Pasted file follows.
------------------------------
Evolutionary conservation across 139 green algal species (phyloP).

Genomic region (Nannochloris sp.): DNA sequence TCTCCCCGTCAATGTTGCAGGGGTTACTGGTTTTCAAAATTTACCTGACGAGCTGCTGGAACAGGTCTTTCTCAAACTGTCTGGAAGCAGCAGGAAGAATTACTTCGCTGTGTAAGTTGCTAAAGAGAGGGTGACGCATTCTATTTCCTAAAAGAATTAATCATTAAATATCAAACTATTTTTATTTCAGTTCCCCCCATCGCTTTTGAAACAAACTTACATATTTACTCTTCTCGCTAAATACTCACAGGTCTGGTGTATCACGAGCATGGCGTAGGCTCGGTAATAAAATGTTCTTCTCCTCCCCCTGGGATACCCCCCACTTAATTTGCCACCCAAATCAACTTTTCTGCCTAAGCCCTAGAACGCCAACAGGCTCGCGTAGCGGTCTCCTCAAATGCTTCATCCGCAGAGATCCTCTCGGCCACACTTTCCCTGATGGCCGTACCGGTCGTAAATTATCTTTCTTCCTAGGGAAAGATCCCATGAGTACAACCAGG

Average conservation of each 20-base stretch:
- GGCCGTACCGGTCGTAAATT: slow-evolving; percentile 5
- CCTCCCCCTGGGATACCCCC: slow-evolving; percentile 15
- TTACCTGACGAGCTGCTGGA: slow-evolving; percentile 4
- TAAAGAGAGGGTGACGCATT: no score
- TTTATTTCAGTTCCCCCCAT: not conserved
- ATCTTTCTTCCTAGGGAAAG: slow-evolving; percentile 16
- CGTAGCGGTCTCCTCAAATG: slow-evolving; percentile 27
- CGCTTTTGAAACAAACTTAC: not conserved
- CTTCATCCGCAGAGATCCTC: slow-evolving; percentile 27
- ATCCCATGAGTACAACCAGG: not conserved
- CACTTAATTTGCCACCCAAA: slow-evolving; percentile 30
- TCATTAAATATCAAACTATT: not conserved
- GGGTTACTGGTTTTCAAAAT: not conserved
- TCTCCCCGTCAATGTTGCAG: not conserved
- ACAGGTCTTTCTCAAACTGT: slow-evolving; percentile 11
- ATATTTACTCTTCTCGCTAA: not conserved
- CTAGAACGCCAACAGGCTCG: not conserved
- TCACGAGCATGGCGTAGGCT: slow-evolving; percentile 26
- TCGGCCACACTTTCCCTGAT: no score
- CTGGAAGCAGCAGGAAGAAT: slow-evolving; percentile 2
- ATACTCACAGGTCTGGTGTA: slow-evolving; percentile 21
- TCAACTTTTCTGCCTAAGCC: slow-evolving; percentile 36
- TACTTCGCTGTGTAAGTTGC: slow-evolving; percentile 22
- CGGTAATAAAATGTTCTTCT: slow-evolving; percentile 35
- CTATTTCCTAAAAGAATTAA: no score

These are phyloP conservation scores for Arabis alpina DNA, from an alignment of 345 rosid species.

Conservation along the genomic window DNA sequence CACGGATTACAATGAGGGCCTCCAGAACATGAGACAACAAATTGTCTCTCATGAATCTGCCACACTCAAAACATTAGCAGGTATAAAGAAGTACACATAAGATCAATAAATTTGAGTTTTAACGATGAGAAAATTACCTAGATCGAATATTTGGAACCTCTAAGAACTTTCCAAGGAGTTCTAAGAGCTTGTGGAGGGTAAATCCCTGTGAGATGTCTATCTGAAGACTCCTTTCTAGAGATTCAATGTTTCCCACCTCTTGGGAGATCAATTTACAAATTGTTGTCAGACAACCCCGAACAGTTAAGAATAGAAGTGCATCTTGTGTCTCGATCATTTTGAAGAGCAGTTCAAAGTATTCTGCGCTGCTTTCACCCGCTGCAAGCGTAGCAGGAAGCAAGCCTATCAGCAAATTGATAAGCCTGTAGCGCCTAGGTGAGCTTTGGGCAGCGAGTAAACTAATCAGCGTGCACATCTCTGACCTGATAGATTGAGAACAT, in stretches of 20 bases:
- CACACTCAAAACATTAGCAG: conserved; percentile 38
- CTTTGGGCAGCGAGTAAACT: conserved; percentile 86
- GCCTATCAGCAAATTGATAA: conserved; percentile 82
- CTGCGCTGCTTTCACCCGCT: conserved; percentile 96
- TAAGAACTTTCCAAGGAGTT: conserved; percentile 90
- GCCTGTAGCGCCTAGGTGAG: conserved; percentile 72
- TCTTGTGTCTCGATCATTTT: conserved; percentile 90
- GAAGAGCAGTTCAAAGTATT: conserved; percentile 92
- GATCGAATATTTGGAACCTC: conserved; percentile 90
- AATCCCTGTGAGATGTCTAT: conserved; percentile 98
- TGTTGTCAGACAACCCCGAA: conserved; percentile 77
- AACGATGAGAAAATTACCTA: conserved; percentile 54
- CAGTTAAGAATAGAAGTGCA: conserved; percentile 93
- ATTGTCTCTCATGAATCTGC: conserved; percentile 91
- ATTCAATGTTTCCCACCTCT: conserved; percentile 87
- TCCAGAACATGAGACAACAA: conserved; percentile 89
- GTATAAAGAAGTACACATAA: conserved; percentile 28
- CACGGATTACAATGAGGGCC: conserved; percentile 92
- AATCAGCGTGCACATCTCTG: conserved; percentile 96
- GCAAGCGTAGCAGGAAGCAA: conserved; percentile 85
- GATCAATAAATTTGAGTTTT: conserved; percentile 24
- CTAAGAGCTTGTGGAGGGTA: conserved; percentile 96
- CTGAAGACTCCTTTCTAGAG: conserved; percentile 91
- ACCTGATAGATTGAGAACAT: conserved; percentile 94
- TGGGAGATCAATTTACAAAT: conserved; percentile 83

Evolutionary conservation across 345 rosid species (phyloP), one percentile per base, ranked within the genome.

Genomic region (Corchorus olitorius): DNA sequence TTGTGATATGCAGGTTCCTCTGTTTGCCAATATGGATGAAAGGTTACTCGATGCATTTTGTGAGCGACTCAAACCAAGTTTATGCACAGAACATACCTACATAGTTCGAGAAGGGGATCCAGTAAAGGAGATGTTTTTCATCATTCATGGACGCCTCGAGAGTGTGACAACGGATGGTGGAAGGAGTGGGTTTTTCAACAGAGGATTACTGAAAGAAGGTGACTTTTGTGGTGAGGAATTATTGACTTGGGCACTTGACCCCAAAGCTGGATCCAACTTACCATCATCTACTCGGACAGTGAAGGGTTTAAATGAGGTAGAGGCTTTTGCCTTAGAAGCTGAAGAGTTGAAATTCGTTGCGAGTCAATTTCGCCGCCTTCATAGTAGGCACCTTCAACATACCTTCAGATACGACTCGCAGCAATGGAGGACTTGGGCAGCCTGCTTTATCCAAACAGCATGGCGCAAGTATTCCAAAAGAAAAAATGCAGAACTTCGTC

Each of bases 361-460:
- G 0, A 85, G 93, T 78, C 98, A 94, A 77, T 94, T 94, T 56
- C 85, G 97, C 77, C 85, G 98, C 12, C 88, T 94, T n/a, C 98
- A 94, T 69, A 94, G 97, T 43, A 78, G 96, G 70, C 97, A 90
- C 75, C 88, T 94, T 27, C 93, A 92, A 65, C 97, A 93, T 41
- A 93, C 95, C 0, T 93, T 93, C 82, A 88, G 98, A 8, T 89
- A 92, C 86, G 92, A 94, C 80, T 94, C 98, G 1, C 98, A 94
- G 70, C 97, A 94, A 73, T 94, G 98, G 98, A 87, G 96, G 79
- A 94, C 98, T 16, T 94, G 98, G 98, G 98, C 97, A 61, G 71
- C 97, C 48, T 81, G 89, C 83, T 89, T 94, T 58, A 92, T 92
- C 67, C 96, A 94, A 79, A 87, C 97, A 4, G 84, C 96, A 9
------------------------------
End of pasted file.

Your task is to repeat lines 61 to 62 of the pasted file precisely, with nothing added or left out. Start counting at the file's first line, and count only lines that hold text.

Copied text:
- A 94, T 69, A 94, G 97, T 43, A 78, G 96, G 70, C 97, A 90
- C 75, C 88, T 94, T 27, C 93, A 92, A 65, C 97, A 93, T 41